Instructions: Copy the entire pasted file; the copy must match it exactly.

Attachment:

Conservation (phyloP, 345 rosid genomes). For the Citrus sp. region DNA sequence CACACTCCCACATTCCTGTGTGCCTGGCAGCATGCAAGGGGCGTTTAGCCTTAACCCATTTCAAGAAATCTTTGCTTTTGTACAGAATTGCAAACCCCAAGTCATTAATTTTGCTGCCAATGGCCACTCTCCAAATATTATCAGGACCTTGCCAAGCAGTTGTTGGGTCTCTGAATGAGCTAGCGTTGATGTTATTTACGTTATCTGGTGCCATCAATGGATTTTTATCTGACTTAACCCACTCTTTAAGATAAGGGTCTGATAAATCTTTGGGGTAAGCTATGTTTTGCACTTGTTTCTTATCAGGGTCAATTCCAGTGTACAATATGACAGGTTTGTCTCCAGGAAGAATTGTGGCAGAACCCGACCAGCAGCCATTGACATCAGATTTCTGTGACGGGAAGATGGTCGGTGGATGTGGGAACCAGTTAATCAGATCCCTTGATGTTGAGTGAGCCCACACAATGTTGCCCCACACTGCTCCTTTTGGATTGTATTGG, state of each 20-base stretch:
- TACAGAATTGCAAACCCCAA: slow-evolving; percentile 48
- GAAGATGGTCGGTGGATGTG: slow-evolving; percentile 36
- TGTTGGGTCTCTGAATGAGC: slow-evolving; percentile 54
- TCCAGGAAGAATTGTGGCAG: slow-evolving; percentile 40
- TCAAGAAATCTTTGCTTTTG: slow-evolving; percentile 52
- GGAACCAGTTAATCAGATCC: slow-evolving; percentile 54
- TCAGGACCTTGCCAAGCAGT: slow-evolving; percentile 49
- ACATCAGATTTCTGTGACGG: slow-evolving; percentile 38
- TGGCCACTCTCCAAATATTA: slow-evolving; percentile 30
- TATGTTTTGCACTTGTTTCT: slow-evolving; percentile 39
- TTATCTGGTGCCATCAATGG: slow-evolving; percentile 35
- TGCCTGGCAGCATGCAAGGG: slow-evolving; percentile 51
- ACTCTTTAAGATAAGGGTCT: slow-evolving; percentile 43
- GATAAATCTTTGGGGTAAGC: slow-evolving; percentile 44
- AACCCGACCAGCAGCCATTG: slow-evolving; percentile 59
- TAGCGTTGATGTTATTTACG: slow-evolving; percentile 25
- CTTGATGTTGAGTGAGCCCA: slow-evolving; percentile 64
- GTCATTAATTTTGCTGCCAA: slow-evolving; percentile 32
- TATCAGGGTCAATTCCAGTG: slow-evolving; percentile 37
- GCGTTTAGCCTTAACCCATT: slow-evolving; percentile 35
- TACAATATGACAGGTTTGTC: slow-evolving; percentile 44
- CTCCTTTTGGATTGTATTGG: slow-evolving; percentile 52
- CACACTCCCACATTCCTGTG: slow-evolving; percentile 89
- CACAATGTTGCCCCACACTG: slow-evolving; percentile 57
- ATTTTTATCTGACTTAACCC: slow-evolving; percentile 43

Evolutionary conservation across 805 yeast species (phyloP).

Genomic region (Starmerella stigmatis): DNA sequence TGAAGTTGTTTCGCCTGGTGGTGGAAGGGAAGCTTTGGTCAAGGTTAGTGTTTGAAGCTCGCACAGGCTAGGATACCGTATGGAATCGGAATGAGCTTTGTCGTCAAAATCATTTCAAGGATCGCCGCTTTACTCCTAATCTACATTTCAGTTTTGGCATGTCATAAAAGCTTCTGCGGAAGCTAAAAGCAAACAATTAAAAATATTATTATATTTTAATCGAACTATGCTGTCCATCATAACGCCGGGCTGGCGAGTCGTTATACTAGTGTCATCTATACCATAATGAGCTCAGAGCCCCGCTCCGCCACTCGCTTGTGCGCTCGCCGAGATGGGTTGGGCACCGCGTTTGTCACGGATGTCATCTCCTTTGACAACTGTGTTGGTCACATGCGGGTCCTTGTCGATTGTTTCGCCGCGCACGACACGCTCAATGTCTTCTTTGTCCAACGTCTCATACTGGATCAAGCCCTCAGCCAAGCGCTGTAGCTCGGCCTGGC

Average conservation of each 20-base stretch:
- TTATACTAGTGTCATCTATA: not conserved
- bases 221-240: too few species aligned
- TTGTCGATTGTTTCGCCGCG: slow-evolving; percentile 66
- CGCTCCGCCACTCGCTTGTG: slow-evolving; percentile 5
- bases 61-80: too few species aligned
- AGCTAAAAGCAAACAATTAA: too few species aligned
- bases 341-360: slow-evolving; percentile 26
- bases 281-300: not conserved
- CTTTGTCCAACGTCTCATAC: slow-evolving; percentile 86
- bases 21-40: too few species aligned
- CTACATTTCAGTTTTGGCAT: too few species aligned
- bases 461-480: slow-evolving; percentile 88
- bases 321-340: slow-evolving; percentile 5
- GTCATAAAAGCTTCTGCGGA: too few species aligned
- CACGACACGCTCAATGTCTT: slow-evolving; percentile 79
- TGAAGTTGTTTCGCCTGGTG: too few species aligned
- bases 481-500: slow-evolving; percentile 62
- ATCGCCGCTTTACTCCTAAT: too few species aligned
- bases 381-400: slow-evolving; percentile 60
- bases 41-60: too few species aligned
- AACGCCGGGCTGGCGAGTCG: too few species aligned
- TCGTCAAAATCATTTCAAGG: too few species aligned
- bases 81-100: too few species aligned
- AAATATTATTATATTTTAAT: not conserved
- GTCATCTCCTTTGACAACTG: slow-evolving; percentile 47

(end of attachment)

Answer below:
Conservation (phyloP, 345 rosid genomes). For the Citrus sp. region DNA sequence CACACTCCCACATTCCTGTGTGCCTGGCAGCATGCAAGGGGCGTTTAGCCTTAACCCATTTCAAGAAATCTTTGCTTTTGTACAGAATTGCAAACCCCAAGTCATTAATTTTGCTGCCAATGGCCACTCTCCAAATATTATCAGGACCTTGCCAAGCAGTTGTTGGGTCTCTGAATGAGCTAGCGTTGATGTTATTTACGTTATCTGGTGCCATCAATGGATTTTTATCTGACTTAACCCACTCTTTAAGATAAGGGTCTGATAAATCTTTGGGGTAAGCTATGTTTTGCACTTGTTTCTTATCAGGGTCAATTCCAGTGTACAATATGACAGGTTTGTCTCCAGGAAGAATTGTGGCAGAACCCGACCAGCAGCCATTGACATCAGATTTCTGTGACGGGAAGATGGTCGGTGGATGTGGGAACCAGTTAATCAGATCCCTTGATGTTGAGTGAGCCCACACAATGTTGCCCCACACTGCTCCTTTTGGATTGTATTGG, state of each 20-base stretch:
- TACAGAATTGCAAACCCCAA: slow-evolving; percentile 48
- GAAGATGGTCGGTGGATGTG: slow-evolving; percentile 36
- TGTTGGGTCTCTGAATGAGC: slow-evolving; percentile 54
- TCCAGGAAGAATTGTGGCAG: slow-evolving; percentile 40
- TCAAGAAATCTTTGCTTTTG: slow-evolving; percentile 52
- GGAACCAGTTAATCAGATCC: slow-evolving; percentile 54
- TCAGGACCTTGCCAAGCAGT: slow-evolving; percentile 49
- ACATCAGATTTCTGTGACGG: slow-evolving; percentile 38
- TGGCCACTCTCCAAATATTA: slow-evolving; percentile 30
- TATGTTTTGCACTTGTTTCT: slow-evolving; percentile 39
- TTATCTGGTGCCATCAATGG: slow-evolving; percentile 35
- TGCCTGGCAGCATGCAAGGG: slow-evolving; percentile 51
- ACTCTTTAAGATAAGGGTCT: slow-evolving; percentile 43
- GATAAATCTTTGGGGTAAGC: slow-evolving; percentile 44
- AACCCGACCAGCAGCCATTG: slow-evolving; percentile 59
- TAGCGTTGATGTTATTTACG: slow-evolving; percentile 25
- CTTGATGTTGAGTGAGCCCA: slow-evolving; percentile 64
- GTCATTAATTTTGCTGCCAA: slow-evolving; percentile 32
- TATCAGGGTCAATTCCAGTG: slow-evolving; percentile 37
- GCGTTTAGCCTTAACCCATT: slow-evolving; percentile 35
- TACAATATGACAGGTTTGTC: slow-evolving; percentile 44
- CTCCTTTTGGATTGTATTGG: slow-evolving; percentile 52
- CACACTCCCACATTCCTGTG: slow-evolving; percentile 89
- CACAATGTTGCCCCACACTG: slow-evolving; percentile 57
- ATTTTTATCTGACTTAACCC: slow-evolving; percentile 43

Evolutionary conservation across 805 yeast species (phyloP).

Genomic region (Starmerella stigmatis): DNA sequence TGAAGTTGTTTCGCCTGGTGGTGGAAGGGAAGCTTTGGTCAAGGTTAGTGTTTGAAGCTCGCACAGGCTAGGATACCGTATGGAATCGGAATGAGCTTTGTCGTCAAAATCATTTCAAGGATCGCCGCTTTACTCCTAATCTACATTTCAGTTTTGGCATGTCATAAAAGCTTCTGCGGAAGCTAAAAGCAAACAATTAAAAATATTATTATATTTTAATCGAACTATGCTGTCCATCATAACGCCGGGCTGGCGAGTCGTTATACTAGTGTCATCTATACCATAATGAGCTCAGAGCCCCGCTCCGCCACTCGCTTGTGCGCTCGCCGAGATGGGTTGGGCACCGCGTTTGTCACGGATGTCATCTCCTTTGACAACTGTGTTGGTCACATGCGGGTCCTTGTCGATTGTTTCGCCGCGCACGACACGCTCAATGTCTTCTTTGTCCAACGTCTCATACTGGATCAAGCCCTCAGCCAAGCGCTGTAGCTCGGCCTGGC

Average conservation of each 20-base stretch:
- TTATACTAGTGTCATCTATA: not conserved
- bases 221-240: too few species aligned
- TTGTCGATTGTTTCGCCGCG: slow-evolving; percentile 66
- CGCTCCGCCACTCGCTTGTG: slow-evolving; percentile 5
- bases 61-80: too few species aligned
- AGCTAAAAGCAAACAATTAA: too few species aligned
- bases 341-360: slow-evolving; percentile 26
- bases 281-300: not conserved
- CTTTGTCCAACGTCTCATAC: slow-evolving; percentile 86
- bases 21-40: too few species aligned
- CTACATTTCAGTTTTGGCAT: too few species aligned
- bases 461-480: slow-evolving; percentile 88
- bases 321-340: slow-evolving; percentile 5
- GTCATAAAAGCTTCTGCGGA: too few species aligned
- CACGACACGCTCAATGTCTT: slow-evolving; percentile 79
- TGAAGTTGTTTCGCCTGGTG: too few species aligned
- bases 481-500: slow-evolving; percentile 62
- ATCGCCGCTTTACTCCTAAT: too few species aligned
- bases 381-400: slow-evolving; percentile 60
- bases 41-60: too few species aligned
- AACGCCGGGCTGGCGAGTCG: too few species aligned
- TCGTCAAAATCATTTCAAGG: too few species aligned
- bases 81-100: too few species aligned
- AAATATTATTATATTTTAAT: not conserved
- GTCATCTCCTTTGACAACTG: slow-evolving; percentile 47